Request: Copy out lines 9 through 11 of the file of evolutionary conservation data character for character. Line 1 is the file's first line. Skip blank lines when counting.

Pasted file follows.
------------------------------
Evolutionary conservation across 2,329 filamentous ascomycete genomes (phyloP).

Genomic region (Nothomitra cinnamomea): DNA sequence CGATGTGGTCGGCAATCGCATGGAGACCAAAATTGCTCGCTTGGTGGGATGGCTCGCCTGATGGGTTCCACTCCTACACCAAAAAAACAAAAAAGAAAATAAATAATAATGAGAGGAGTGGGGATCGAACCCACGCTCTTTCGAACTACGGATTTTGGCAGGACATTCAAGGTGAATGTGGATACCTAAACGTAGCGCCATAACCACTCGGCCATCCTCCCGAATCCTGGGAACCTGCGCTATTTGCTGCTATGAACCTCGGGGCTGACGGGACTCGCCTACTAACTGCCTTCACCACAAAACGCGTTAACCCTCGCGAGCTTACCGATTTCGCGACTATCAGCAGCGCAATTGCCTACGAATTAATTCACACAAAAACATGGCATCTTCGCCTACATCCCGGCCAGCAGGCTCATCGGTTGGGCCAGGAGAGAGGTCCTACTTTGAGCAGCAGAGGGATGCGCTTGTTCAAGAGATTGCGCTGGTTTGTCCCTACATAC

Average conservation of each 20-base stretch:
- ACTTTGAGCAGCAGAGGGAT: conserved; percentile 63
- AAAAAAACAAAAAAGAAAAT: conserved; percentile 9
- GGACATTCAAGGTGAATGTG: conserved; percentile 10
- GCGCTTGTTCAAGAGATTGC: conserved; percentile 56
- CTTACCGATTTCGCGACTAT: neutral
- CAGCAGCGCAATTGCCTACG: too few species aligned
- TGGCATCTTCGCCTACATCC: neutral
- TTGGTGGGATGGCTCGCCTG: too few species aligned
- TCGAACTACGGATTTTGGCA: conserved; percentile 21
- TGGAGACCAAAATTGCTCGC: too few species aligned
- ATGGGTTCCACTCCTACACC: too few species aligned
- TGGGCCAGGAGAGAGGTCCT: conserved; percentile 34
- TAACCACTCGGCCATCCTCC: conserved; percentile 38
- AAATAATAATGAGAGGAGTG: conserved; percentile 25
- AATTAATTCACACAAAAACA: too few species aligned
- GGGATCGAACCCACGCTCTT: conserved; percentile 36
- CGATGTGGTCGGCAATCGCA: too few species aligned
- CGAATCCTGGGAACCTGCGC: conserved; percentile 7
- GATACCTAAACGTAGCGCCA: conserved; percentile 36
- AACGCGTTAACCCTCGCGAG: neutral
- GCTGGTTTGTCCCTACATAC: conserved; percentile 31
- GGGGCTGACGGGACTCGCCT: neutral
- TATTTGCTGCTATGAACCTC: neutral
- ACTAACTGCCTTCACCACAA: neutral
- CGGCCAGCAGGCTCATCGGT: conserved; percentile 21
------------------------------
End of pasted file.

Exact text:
- CAGCAGCGCAATTGCCTACG: too few species aligned
- TGGCATCTTCGCCTACATCC: neutral
- TTGGTGGGATGGCTCGCCTG: too few species aligned